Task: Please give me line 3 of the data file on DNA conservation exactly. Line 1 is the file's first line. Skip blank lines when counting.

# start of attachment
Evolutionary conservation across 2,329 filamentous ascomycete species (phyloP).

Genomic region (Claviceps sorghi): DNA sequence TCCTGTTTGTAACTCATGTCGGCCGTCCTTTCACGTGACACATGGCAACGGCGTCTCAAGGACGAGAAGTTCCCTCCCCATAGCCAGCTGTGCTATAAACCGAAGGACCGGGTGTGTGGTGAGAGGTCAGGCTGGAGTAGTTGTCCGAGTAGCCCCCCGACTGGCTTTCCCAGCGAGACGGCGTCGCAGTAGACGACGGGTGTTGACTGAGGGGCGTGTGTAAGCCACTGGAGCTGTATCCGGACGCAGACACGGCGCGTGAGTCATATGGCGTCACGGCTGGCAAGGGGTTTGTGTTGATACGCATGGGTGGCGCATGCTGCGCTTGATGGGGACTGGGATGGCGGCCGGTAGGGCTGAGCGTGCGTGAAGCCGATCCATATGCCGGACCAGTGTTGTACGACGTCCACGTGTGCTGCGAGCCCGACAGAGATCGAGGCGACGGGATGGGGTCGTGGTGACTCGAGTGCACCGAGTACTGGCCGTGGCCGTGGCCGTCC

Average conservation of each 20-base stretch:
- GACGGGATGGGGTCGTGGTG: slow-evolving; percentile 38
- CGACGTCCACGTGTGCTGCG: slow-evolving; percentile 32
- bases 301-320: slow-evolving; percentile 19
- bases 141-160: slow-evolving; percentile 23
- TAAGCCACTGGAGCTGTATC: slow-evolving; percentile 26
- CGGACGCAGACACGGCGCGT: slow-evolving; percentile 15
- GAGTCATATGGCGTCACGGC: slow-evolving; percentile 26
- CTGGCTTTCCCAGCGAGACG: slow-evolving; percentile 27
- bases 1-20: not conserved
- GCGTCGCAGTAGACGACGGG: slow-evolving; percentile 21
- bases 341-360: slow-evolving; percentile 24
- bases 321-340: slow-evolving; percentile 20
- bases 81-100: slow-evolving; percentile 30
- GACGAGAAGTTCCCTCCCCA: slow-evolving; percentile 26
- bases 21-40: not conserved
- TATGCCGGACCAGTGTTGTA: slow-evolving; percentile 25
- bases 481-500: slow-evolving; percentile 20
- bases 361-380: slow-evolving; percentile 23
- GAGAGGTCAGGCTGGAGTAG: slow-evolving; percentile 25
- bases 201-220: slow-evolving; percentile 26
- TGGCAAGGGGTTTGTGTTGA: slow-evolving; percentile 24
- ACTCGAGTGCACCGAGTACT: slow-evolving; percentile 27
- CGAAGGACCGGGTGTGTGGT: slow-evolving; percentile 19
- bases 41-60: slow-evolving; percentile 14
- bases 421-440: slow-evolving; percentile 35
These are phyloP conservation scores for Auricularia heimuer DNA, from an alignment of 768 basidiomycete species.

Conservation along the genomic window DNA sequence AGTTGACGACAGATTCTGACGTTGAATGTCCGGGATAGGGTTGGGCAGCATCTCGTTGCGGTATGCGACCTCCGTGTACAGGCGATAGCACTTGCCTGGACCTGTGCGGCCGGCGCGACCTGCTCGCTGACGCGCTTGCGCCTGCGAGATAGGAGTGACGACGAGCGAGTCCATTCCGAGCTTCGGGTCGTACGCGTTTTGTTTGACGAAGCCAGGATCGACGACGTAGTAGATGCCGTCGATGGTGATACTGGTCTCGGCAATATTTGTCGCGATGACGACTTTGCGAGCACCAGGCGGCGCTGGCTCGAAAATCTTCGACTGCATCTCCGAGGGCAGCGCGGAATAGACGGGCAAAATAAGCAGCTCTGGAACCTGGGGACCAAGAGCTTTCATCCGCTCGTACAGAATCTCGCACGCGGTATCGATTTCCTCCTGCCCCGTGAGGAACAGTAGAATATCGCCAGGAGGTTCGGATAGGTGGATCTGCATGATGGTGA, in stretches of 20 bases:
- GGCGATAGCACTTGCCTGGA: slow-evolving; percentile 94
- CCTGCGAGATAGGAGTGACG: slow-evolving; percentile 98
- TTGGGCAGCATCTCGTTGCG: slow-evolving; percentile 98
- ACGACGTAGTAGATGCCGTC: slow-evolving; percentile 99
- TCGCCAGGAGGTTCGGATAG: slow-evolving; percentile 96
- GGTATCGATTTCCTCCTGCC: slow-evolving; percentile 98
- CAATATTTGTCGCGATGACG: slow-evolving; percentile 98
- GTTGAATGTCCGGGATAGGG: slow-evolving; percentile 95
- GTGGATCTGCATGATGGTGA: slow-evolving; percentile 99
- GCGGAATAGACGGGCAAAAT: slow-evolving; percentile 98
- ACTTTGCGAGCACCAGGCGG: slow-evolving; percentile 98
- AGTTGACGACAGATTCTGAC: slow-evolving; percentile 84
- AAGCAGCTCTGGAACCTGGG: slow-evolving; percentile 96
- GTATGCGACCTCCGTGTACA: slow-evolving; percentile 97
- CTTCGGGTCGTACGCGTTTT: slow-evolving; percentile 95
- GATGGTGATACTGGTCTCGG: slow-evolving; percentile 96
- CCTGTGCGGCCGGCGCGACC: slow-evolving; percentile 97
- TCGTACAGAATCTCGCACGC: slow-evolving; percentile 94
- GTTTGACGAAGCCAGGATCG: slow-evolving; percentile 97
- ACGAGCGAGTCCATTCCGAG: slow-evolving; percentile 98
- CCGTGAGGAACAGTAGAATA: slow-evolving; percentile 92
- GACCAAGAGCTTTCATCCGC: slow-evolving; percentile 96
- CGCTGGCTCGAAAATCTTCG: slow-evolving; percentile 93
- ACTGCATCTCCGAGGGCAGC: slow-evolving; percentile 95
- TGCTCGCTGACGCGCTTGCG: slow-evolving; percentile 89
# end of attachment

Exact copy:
Average conservation of each 20-base stretch: